17 Tell us therefore, What thinkest thou? Is it lawful to give tribute unto Caesar, or not?
18 But Jesus perceived their wickedness, and said, Why tempt ye me, ye hypocrites?
19 Shew me the tribute money. And they brought unto him a penny.
20 And he saith unto them, Whose is this image and superscription?
21 They say unto him, Caesar's. Then saith he unto them, Render therefore unto Caesar the things which are Caesar's; and unto God the things that are God's.
22 When they had heard these words, they marvelled, and left him, and went their way.
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#82

Science Misuse
(01-02-2024, 05:33 PM)Charlie24 Wrote:
(01-02-2024, 05:26 PM)1Sam15 Wrote: Is this another case of you not knowing what your bible says?


Romans 13


New International Version

Submission to Governing Authorities
13 Let everyone be subject to the governing authorities, for there is no authority except that which God has established. The authorities that exist have been established by God. Consequently, whoever rebels against the authority is rebelling against what God has instituted, and those who do so will bring judgment on themselves.

What do you take from these verses?

Christ said it all in these verses.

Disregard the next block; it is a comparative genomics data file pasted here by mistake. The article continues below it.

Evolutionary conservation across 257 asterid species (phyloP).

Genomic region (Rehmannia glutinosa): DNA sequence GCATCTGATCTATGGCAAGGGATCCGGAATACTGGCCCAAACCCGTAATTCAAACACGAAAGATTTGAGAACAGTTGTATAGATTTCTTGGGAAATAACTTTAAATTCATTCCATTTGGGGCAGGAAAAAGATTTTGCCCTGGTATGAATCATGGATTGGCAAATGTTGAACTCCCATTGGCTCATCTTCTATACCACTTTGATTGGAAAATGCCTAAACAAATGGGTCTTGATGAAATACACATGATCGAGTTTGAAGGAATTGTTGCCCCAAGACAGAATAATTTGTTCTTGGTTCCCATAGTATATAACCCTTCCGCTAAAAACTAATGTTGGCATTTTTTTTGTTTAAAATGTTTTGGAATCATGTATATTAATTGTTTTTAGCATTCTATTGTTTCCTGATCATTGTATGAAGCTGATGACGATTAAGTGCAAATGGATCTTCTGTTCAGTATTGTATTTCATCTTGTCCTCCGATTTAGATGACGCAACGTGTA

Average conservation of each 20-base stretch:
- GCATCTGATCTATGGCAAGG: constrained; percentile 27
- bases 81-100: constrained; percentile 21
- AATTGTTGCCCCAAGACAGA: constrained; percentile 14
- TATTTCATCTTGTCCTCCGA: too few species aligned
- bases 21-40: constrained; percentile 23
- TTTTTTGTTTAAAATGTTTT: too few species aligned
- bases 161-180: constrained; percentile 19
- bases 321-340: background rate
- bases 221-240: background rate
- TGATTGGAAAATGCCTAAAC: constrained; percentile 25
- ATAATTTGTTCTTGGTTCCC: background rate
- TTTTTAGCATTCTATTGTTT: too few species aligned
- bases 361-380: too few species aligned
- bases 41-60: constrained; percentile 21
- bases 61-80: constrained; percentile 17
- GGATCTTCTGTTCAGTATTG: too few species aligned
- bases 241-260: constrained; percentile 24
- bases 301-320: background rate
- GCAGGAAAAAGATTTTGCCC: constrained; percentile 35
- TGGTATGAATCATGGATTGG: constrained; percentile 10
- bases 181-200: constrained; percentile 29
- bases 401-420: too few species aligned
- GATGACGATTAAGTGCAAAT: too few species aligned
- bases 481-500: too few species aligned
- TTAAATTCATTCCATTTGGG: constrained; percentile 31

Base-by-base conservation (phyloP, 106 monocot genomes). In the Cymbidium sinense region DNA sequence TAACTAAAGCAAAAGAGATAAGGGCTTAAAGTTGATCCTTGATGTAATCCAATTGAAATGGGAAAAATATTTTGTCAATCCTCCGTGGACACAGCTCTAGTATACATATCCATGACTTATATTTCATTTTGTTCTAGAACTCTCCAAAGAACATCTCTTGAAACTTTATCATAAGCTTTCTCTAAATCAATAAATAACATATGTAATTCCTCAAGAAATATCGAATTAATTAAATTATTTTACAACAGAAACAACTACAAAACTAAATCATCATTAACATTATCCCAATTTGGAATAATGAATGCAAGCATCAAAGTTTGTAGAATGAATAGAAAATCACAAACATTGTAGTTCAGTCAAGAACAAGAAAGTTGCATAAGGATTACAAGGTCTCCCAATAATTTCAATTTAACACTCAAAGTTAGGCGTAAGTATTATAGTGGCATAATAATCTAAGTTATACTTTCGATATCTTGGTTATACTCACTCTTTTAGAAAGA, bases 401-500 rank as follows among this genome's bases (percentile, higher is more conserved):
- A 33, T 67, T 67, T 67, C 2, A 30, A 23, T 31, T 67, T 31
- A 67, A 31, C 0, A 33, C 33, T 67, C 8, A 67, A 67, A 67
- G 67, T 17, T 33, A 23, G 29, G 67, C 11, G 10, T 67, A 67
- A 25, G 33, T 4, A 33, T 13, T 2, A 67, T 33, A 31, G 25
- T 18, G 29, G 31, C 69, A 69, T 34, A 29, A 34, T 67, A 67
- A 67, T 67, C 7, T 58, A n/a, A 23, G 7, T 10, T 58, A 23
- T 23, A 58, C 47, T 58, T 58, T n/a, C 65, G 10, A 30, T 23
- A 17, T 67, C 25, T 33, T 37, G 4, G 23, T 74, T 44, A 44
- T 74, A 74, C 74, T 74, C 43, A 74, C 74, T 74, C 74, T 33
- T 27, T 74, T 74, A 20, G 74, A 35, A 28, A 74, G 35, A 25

Matthew 22:15-22

 Then went the Pharisees, and took counsel how they might entangle him in his talk.
16 And they sent out unto him their disciples with the Herodians, saying, Master, we know that thou art true, and teachest the way of God in truth, neither carest thou for any man: for thou regardest not the person of men.
17 Tell us therefore, What thinkest thou? Is it lawful to give tribute unto Caesar, or not?
18 But Jesus perceived their wickedness, and said, Why tempt ye me, ye hypocrites?
19 Shew me the tribute money. And they brought unto him a penny.
20 And he saith unto them, Whose is this image and superscription?
21 They say unto him, Caesar's. Then saith he unto them, Render therefore unto Caesar the things which are Caesar's; and unto God the things that are God's.
22 When they had heard these words, they marvelled, and left him, and went their way.

Can you please show where Roman’s 13 isn’t saying to you to stop fucken crying about the government your god selected?
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#83

Science Misuse
(01-02-2024, 05:26 PM)1Sam15 Wrote: